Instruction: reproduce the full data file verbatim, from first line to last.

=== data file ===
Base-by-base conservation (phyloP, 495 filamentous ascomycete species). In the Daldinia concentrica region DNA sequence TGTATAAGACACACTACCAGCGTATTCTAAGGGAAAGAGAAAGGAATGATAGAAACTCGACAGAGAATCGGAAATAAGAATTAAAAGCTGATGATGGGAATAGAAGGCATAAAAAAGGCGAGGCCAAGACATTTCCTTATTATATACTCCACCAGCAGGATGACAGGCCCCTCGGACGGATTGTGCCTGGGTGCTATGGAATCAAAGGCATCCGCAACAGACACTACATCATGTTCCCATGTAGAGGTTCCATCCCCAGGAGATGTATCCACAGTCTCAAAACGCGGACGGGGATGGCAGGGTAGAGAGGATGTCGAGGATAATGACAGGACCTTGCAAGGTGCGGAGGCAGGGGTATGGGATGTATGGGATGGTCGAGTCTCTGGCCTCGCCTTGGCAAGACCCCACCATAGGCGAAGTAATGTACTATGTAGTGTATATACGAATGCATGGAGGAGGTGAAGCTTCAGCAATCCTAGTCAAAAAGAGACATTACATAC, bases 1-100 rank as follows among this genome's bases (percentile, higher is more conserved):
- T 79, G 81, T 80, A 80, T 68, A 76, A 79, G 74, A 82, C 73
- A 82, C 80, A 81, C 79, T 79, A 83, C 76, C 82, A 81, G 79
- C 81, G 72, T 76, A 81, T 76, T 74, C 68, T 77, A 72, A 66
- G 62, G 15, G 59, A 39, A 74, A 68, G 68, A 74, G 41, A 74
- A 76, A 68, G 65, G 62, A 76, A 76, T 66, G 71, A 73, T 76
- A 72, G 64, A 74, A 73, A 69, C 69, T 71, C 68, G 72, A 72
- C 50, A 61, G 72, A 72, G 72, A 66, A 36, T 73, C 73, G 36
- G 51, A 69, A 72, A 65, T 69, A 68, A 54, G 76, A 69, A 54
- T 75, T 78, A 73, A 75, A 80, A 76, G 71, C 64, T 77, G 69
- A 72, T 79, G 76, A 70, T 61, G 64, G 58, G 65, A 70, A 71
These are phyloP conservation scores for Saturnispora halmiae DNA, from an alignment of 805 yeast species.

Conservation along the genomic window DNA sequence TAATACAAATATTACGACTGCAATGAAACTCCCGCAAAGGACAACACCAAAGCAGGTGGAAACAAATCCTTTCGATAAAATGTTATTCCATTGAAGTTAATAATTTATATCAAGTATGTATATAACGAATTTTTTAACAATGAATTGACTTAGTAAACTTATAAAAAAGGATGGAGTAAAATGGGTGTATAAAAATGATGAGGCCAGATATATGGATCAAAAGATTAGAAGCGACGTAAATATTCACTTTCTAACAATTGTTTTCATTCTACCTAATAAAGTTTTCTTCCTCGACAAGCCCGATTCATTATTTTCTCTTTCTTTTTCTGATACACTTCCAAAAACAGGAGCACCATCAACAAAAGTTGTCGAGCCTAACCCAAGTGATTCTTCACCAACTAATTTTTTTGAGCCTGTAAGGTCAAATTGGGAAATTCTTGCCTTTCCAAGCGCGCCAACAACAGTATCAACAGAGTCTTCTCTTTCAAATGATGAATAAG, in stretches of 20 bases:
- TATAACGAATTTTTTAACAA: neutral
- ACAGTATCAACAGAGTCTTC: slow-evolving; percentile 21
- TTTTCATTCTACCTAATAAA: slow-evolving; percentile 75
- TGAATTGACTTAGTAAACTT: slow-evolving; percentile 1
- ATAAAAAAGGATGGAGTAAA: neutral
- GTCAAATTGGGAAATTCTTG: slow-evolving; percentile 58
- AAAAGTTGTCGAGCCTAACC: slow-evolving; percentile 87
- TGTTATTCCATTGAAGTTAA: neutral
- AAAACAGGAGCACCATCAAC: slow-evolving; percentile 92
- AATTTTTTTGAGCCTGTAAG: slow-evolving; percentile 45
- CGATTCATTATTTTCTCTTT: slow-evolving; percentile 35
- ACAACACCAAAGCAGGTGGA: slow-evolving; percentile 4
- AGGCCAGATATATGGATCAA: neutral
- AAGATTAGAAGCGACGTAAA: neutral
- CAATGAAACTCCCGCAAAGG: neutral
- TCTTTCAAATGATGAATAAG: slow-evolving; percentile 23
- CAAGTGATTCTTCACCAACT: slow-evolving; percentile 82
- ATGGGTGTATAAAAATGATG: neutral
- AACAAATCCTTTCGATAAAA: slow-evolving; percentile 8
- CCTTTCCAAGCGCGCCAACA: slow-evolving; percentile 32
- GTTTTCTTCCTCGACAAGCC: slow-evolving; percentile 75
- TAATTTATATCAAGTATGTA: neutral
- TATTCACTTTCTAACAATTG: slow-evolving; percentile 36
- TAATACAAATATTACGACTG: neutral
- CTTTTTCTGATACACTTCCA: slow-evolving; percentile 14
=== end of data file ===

Base-by-base conservation (phyloP, 495 filamentous ascomycete species). In the Daldinia concentrica region DNA sequence TGTATAAGACACACTACCAGCGTATTCTAAGGGAAAGAGAAAGGAATGATAGAAACTCGACAGAGAATCGGAAATAAGAATTAAAAGCTGATGATGGGAATAGAAGGCATAAAAAAGGCGAGGCCAAGACATTTCCTTATTATATACTCCACCAGCAGGATGACAGGCCCCTCGGACGGATTGTGCCTGGGTGCTATGGAATCAAAGGCATCCGCAACAGACACTACATCATGTTCCCATGTAGAGGTTCCATCCCCAGGAGATGTATCCACAGTCTCAAAACGCGGACGGGGATGGCAGGGTAGAGAGGATGTCGAGGATAATGACAGGACCTTGCAAGGTGCGGAGGCAGGGGTATGGGATGTATGGGATGGTCGAGTCTCTGGCCTCGCCTTGGCAAGACCCCACCATAGGCGAAGTAATGTACTATGTAGTGTATATACGAATGCATGGAGGAGGTGAAGCTTCAGCAATCCTAGTCAAAAAGAGACATTACATAC, bases 1-100 rank as follows among this genome's bases (percentile, higher is more conserved):
- T 79, G 81, T 80, A 80, T 68, A 76, A 79, G 74, A 82, C 73
- A 82, C 80, A 81, C 79, T 79, A 83, C 76, C 82, A 81, G 79
- C 81, G 72, T 76, A 81, T 76, T 74, C 68, T 77, A 72, A 66
- G 62, G 15, G 59, A 39, A 74, A 68, G 68, A 74, G 41, A 74
- A 76, A 68, G 65, G 62, A 76, A 76, T 66, G 71, A 73, T 76
- A 72, G 64, A 74, A 73, A 69, C 69, T 71, C 68, G 72, A 72
- C 50, A 61, G 72, A 72, G 72, A 66, A 36, T 73, C 73, G 36
- G 51, A 69, A 72, A 65, T 69, A 68, A 54, G 76, A 69, A 54
- T 75, T 78, A 73, A 75, A 80, A 76, G 71, C 64, T 77, G 69
- A 72, T 79, G 76, A 70, T 61, G 64, G 58, G 65, A 70, A 71
These are phyloP conservation scores for Saturnispora halmiae DNA, from an alignment of 805 yeast species.

Conservation along the genomic window DNA sequence TAATACAAATATTACGACTGCAATGAAACTCCCGCAAAGGACAACACCAAAGCAGGTGGAAACAAATCCTTTCGATAAAATGTTATTCCATTGAAGTTAATAATTTATATCAAGTATGTATATAACGAATTTTTTAACAATGAATTGACTTAGTAAACTTATAAAAAAGGATGGAGTAAAATGGGTGTATAAAAATGATGAGGCCAGATATATGGATCAAAAGATTAGAAGCGACGTAAATATTCACTTTCTAACAATTGTTTTCATTCTACCTAATAAAGTTTTCTTCCTCGACAAGCCCGATTCATTATTTTCTCTTTCTTTTTCTGATACACTTCCAAAAACAGGAGCACCATCAACAAAAGTTGTCGAGCCTAACCCAAGTGATTCTTCACCAACTAATTTTTTTGAGCCTGTAAGGTCAAATTGGGAAATTCTTGCCTTTCCAAGCGCGCCAACAACAGTATCAACAGAGTCTTCTCTTTCAAATGATGAATAAG, in stretches of 20 bases:
- TATAACGAATTTTTTAACAA: neutral
- ACAGTATCAACAGAGTCTTC: slow-evolving; percentile 21
- TTTTCATTCTACCTAATAAA: slow-evolving; percentile 75
- TGAATTGACTTAGTAAACTT: slow-evolving; percentile 1
- ATAAAAAAGGATGGAGTAAA: neutral
- GTCAAATTGGGAAATTCTTG: slow-evolving; percentile 58
- AAAAGTTGTCGAGCCTAACC: slow-evolving; percentile 87
- TGTTATTCCATTGAAGTTAA: neutral
- AAAACAGGAGCACCATCAAC: slow-evolving; percentile 92
- AATTTTTTTGAGCCTGTAAG: slow-evolving; percentile 45
- CGATTCATTATTTTCTCTTT: slow-evolving; percentile 35
- ACAACACCAAAGCAGGTGGA: slow-evolving; percentile 4
- AGGCCAGATATATGGATCAA: neutral
- AAGATTAGAAGCGACGTAAA: neutral
- CAATGAAACTCCCGCAAAGG: neutral
- TCTTTCAAATGATGAATAAG: slow-evolving; percentile 23
- CAAGTGATTCTTCACCAACT: slow-evolving; percentile 82
- ATGGGTGTATAAAAATGATG: neutral
- AACAAATCCTTTCGATAAAA: slow-evolving; percentile 8
- CCTTTCCAAGCGCGCCAACA: slow-evolving; percentile 32
- GTTTTCTTCCTCGACAAGCC: slow-evolving; percentile 75
- TAATTTATATCAAGTATGTA: neutral
- TATTCACTTTCTAACAATTG: slow-evolving; percentile 36
- TAATACAAATATTACGACTG: neutral
- CTTTTTCTGATACACTTCCA: slow-evolving; percentile 14